Carousel House Rec Center

Location: Belmont Avenue and North Concourse Drive, in Fairmount Park near the zoo.

Background: The first government-sponsored facility for the disabled in the U.S., Carousel House serves mentally and physically handicapped children and adults from across the city. The chocolate brown building where most of the programs take place is designed to look like an actual carousel. It's circular with a gray crosshatch enclosing the upper part of the building and beige poles every few yards that extend from the top of the building to the ground. Most programs are free or low-cost, and many who go to the Carousel House get third-party support from various organizations. Carousel House and Magee Rehabilitation Hospital have a longstanding relationship, which involves Carousel House hosting Magee's sports programs (such as quad rugby) and Magee sponsoring Carousel House programs (they co-sponsor wheelchair basketball with the Philadelphia 76ers). Most of the programs are designed either for those with physical disabilities or those with mental disabilities, but there is some mixing due to dual diagnoses.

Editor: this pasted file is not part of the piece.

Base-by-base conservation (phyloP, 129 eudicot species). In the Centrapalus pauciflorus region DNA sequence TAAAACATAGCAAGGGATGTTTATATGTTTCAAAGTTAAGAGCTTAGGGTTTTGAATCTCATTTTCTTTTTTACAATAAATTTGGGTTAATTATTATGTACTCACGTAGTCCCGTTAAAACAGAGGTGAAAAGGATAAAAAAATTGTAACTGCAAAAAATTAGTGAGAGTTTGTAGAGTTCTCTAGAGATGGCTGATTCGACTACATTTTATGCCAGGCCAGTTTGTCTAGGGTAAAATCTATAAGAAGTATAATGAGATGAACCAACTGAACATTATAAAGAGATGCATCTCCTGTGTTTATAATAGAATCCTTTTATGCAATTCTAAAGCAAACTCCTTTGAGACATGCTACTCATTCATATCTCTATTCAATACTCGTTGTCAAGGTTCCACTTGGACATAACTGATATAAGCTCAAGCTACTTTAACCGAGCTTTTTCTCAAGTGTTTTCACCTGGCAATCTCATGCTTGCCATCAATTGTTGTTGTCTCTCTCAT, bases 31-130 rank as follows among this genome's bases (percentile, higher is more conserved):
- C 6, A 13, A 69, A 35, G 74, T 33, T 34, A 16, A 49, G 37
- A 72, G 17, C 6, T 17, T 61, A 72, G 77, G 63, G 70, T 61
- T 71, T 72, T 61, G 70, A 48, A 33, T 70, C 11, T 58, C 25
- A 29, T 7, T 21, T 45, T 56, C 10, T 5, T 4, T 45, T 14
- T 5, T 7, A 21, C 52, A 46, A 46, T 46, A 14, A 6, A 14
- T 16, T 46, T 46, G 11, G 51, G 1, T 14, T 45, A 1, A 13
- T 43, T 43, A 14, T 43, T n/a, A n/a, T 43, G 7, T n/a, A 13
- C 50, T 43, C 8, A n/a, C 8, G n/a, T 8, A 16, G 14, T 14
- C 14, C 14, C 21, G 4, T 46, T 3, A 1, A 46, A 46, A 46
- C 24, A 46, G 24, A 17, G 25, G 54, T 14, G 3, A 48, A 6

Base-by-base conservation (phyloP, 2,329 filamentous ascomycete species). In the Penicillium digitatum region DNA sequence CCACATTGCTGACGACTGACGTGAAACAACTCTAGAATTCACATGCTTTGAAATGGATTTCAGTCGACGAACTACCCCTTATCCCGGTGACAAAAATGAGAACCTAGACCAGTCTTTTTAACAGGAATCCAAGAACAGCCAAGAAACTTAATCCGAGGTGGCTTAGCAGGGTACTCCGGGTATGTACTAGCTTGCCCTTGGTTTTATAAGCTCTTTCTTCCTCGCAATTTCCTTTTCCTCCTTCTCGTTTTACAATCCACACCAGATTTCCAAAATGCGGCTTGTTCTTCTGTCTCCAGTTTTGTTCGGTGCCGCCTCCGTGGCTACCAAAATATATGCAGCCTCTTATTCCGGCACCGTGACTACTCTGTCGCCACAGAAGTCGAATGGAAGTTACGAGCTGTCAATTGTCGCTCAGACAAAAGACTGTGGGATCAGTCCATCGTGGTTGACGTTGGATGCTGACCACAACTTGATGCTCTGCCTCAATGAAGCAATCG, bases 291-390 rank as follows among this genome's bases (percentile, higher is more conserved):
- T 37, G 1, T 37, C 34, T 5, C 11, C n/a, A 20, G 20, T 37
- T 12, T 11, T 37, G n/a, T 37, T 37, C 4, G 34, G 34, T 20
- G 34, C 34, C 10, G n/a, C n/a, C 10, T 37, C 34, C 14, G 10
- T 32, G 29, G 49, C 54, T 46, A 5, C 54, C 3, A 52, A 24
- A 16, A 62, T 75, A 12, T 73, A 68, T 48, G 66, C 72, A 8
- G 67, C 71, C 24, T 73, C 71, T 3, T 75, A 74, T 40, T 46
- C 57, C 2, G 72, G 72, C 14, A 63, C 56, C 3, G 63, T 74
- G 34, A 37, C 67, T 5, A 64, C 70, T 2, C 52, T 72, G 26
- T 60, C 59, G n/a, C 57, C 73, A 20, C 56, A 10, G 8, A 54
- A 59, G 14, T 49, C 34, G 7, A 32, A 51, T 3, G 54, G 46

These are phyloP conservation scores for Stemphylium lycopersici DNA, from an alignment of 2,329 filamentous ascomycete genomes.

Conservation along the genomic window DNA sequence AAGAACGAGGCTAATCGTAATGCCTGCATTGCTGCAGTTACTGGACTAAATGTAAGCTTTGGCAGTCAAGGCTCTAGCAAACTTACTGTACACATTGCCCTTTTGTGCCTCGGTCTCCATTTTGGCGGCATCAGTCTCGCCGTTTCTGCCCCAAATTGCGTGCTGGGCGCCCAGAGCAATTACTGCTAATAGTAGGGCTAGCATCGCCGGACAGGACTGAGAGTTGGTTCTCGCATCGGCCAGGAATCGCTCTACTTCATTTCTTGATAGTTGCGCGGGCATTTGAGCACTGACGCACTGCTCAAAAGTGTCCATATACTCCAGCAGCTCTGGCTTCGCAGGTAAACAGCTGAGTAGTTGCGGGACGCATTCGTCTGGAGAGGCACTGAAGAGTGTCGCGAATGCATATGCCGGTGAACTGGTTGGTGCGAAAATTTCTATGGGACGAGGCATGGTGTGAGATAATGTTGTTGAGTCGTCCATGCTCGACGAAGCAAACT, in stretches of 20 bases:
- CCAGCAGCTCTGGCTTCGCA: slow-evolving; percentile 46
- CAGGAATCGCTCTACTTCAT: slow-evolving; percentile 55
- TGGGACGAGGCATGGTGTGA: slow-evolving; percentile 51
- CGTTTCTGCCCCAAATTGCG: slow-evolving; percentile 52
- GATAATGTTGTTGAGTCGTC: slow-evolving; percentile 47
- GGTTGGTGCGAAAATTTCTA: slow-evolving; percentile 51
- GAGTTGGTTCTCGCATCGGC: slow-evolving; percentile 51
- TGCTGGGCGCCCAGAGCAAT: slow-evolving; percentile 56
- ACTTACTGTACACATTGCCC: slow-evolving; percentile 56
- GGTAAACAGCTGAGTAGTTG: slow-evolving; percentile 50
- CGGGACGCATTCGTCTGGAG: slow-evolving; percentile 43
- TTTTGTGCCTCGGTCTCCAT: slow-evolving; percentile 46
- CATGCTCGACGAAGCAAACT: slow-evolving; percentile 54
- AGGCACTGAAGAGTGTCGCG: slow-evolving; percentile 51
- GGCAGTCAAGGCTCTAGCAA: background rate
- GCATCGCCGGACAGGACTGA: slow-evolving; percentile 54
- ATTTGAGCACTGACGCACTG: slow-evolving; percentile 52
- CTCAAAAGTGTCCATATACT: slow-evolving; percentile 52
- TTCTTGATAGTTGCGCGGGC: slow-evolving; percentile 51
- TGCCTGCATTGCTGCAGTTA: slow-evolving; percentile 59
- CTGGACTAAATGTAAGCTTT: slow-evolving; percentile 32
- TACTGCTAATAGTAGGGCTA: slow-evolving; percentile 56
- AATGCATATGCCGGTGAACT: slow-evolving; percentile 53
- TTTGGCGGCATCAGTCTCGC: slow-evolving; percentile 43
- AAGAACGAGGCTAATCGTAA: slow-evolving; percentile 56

Facilities: There's an outdoor wheelchair track, a swimming pool with an adjustable floor, an exercise room with wheelchair-accessible equipment ($15 a year), an auditorium, a computer lab, a kitchen, a first aid station and a game room. The facility is set on a 6.4-acre property, although most of the activities take place inside the air-conditioned building. Everything appears to be in tip-top shape, although management was adamant about not letting visitors inside, so not all of the facilities could be evaluated.

Programs: Offerings include ceramics for adults and teens ($100 for 10 weeks, supplies included), arts and crafts ($120 for 32 weeks), a summer wheelchair basketball league ($35 a season), therapeutic music lessons for adults ($50 a year for 30 lessons), movie nights ($1), day camp for boys and girls ages 5 to 21 with mental disabilities ($125 for two weeks) and sports camp for the mentally disabled ($75 for two weeks). Among the free offerings are adult day-trip camp, swimming, an after-school program for the physically disabled, and wheelchair basketball and junior wheelchair basketball (free except for tournaments). There are also time slots on certain days reserved for particular populations. Mondays are for adults with physical disabilities. Tuesdays and Fridays are for young adults with mental disabilities. Wednesdays are for visually impaired adults.